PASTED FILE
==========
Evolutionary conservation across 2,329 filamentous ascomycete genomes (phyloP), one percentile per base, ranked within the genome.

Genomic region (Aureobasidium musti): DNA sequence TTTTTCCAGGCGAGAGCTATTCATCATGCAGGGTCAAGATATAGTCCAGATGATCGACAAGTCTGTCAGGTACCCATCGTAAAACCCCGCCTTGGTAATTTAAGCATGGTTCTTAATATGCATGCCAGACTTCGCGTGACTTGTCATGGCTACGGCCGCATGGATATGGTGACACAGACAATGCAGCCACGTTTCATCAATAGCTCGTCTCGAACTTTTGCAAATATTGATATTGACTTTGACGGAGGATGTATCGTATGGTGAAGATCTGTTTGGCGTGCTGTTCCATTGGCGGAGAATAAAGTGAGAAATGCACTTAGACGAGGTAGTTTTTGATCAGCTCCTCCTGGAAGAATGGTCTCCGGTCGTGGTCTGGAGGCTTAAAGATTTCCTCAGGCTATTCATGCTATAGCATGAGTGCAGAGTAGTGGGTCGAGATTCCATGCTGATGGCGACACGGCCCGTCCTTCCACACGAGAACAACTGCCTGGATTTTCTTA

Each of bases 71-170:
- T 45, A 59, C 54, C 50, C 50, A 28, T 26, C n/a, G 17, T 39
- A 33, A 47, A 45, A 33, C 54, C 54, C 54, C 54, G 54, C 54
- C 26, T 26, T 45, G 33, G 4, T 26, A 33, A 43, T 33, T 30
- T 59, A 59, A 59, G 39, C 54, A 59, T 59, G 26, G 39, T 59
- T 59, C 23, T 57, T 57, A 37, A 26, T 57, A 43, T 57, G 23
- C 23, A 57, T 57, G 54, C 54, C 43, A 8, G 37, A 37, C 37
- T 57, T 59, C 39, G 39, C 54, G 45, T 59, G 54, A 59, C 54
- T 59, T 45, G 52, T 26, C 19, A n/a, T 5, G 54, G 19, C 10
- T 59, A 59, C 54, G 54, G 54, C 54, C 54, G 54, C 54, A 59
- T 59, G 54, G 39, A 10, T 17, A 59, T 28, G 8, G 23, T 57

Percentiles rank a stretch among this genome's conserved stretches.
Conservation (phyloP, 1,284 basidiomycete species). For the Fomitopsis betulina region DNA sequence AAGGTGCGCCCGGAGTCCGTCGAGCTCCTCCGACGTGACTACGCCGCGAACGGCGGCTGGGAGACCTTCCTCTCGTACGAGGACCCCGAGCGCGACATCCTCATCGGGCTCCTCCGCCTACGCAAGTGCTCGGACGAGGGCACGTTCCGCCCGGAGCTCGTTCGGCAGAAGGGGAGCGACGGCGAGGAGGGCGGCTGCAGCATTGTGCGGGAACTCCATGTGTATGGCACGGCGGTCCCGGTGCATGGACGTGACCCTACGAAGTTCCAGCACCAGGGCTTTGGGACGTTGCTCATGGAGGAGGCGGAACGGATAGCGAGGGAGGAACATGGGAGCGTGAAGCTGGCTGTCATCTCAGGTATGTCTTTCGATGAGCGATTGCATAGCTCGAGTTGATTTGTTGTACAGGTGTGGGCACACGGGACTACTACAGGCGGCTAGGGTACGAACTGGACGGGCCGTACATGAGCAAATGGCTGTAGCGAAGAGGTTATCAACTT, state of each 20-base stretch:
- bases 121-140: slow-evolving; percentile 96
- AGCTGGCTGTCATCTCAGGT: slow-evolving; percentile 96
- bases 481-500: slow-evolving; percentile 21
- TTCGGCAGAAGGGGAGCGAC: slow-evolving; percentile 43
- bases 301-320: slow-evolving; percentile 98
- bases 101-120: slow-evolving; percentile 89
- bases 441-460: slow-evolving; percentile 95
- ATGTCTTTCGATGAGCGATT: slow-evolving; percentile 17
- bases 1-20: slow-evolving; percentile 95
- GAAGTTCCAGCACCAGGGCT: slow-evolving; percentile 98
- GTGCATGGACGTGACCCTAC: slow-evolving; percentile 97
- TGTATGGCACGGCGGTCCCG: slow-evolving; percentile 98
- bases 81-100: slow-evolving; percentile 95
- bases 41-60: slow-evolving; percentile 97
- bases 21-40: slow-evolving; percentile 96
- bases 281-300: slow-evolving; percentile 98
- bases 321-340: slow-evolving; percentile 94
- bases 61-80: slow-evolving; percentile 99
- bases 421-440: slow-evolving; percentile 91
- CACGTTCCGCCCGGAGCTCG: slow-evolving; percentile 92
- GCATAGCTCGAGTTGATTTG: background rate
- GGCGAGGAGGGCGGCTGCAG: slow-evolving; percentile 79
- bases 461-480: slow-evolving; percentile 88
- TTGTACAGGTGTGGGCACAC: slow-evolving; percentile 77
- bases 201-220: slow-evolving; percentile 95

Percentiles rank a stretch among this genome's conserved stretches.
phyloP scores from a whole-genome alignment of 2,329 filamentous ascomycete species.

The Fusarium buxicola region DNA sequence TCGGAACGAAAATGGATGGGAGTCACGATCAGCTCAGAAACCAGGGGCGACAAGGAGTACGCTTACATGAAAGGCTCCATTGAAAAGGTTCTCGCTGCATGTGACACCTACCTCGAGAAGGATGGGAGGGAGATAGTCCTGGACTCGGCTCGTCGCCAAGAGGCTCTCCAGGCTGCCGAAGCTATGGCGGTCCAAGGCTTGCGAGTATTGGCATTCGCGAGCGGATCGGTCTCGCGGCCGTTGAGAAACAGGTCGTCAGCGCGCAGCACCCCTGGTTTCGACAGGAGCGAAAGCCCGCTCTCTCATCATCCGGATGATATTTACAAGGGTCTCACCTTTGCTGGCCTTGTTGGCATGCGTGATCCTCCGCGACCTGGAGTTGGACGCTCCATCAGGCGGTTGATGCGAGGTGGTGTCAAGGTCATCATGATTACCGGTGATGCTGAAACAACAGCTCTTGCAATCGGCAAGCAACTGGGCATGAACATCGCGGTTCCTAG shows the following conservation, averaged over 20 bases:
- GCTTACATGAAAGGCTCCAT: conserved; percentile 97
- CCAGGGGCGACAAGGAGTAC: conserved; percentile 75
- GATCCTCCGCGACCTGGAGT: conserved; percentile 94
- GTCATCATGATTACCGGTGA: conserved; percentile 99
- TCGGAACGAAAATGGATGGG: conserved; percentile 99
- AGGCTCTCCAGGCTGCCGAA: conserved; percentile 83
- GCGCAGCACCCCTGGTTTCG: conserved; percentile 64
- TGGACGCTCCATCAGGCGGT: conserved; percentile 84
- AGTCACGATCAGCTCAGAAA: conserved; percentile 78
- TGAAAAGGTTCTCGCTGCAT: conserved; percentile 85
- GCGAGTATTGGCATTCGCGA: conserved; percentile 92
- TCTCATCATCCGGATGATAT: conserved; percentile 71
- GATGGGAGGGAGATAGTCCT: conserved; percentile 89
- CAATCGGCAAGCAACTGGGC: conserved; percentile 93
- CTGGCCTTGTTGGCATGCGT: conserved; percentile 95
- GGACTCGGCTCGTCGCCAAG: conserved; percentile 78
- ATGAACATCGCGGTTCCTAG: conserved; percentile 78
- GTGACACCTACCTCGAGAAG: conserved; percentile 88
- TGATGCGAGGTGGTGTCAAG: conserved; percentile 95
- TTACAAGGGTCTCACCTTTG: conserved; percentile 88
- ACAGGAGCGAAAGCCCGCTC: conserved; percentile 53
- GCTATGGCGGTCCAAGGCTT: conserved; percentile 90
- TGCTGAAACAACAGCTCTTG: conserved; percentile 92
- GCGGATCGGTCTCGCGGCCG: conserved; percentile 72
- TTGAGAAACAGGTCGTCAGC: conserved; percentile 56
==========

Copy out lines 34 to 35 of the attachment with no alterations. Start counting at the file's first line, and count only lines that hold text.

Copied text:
- bases 421-440: slow-evolving; percentile 91
- CACGTTCCGCCCGGAGCTCG: slow-evolving; percentile 92